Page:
More than 60 UofT professors declare support for pro-Palestinian protesters after administration’s disciplinary threat

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Supporters walk through the pro-Palestinian student camp in front of Convocation Hall on the University of Toronto campus on May 27, 2024.Chris Young/The Canadian Press

Some University of Toronto professors say the administration’s threat to discipline those who violate its invasion order and join a pro-Palestinian camp has encouraged more professors to join the protest.

In a show of solidarity with student protesters, some professors vowed Tuesday that if the university asks police to clear the encampment, they would stand in the way to protect students.

More than 60 professors showed up outside the Simcoe Hall administration building for a news conference denouncing the university’s attempts to force an end to the camp, which has been in effect since May 2.

The camp is part of a movement that has spread across universities in Canada and the United States in the past two months. Student protesters have been calling on universities to reveal where they invest their money, to divest from companies connected to the Israeli military, and to cut ties with Israeli universities operating in the occupied territories.

The university has filed a motion with the Ontario Superior Court seeking permission to clear the camp and call police to carry out the task. A meeting to set a date for that hearing is expected to be held Tuesday afternoon.

Deb Cowen, a geography professor and member of the Jewish Teachers Network, said nearly 200 teachers have attended the camp, a number that has increased since the university issued what she described as an unprecedented threat.

The trespass notice the university has circulated states that students could be subject to disciplinary action, including suspension or even a recommendation for expulsion. It also said teachers, librarians and staff may be subject to action up to and including termination.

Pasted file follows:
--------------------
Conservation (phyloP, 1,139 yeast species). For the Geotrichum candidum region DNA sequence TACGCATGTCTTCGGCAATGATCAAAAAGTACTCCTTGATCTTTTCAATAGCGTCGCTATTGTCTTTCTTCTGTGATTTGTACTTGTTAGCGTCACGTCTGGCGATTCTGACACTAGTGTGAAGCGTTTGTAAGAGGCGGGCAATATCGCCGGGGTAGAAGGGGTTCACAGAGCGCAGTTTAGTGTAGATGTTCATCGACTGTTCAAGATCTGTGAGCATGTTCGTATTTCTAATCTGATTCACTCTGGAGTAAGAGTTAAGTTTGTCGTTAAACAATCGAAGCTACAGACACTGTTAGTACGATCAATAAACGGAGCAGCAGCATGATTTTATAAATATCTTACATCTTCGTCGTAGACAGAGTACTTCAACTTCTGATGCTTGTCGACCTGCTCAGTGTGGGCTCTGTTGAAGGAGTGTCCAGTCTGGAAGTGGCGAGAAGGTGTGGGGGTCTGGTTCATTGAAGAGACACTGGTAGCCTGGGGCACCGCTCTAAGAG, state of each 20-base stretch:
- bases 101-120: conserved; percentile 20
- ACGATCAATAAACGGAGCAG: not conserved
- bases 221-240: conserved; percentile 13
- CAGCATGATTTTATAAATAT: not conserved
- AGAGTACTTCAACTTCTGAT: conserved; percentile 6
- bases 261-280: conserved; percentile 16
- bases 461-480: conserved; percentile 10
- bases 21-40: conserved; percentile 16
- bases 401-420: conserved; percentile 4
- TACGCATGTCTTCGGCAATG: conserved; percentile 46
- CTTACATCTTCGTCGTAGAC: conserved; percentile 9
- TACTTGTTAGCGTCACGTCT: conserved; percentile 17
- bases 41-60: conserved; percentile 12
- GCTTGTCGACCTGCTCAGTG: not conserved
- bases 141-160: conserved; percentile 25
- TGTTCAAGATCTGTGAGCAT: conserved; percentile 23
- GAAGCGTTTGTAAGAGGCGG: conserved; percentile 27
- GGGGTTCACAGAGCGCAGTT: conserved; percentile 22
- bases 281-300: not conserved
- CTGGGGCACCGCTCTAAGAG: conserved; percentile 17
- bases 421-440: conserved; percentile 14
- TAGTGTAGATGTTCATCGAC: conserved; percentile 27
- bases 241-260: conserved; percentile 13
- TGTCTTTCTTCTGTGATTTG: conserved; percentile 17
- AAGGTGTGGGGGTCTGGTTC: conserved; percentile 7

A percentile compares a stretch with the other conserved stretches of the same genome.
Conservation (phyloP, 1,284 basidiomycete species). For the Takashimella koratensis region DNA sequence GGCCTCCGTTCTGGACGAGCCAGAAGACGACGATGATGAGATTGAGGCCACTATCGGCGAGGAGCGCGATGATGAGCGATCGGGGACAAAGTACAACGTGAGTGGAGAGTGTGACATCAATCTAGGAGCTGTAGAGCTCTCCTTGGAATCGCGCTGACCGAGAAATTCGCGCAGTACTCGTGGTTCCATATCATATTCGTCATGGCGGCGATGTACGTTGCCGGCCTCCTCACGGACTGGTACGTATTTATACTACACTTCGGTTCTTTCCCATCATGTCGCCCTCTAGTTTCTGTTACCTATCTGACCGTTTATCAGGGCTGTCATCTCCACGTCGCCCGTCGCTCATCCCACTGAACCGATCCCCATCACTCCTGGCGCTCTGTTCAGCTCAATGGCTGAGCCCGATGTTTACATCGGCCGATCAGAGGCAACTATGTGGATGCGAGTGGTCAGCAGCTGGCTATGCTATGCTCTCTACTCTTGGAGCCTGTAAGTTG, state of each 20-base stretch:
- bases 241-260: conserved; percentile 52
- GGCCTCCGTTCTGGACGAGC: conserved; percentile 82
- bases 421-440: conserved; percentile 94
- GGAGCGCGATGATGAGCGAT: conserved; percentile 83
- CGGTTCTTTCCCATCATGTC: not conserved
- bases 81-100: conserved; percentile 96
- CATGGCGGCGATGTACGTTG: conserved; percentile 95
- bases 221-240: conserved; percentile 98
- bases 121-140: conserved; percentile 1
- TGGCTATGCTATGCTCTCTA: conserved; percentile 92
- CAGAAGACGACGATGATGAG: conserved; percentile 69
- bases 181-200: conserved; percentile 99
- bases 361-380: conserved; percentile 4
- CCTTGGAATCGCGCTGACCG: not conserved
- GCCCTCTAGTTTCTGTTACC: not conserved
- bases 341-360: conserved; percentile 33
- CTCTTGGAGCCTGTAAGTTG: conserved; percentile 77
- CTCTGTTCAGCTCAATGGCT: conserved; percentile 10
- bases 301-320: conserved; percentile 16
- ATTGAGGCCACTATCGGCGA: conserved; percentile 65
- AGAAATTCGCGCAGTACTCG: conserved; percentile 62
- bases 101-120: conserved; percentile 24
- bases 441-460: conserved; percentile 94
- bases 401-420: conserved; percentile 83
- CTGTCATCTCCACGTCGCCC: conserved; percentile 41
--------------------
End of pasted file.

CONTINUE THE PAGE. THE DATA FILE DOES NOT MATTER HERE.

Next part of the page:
“We are here because we care deeply about our students and because we care deeply about what we need to do here at this institution of higher education,” Professor Cowen said.

He echoed the Ontario Federation of Labor’s call urging the administration not to force a confrontation.

“If you decide to take action against the students, you will have to go through us first,” Professor Cowen said.

Steve Easterbrook, the school’s environmental director, said he was shocked by what he called the administration’s “egregious” threat to faculty.

“The idea of ​​a university calling the police to remove its own students, staff and faculty from campus is unthinkable. And threatening staff and teachers with dismissal is unthinkable. That is why I and many other chairs and directors wrote to the President expressing our outrage at these extreme measures and at the lack of consultation that led to them,” Professor Easterbrook said.

In response, the University of Toronto’s media relations office characterized the group as a small minority of the university’s faculty.

In its notice of motion to the Superior Court of Justice, the university administration has said that members of the university community have expressed concerns about their health and safety arising from the camp, which it said had limited freedom of expression and freedom of expression. association of people. on campus restricting access to King’s College Circle. He also maintains that the camp limits the expression of those who hold views different from those expressed by the protest.

Erin Mackey, a student organizer for the camp, said talks are still ongoing with the university to find a solution. She said U of T President Meric Gertler has not yet personally joined the negotiations. She characterized the parties as still far apart on the issue of divestment. The university has offered committees to study the issue, she said, as students demand a compromise.

More to come.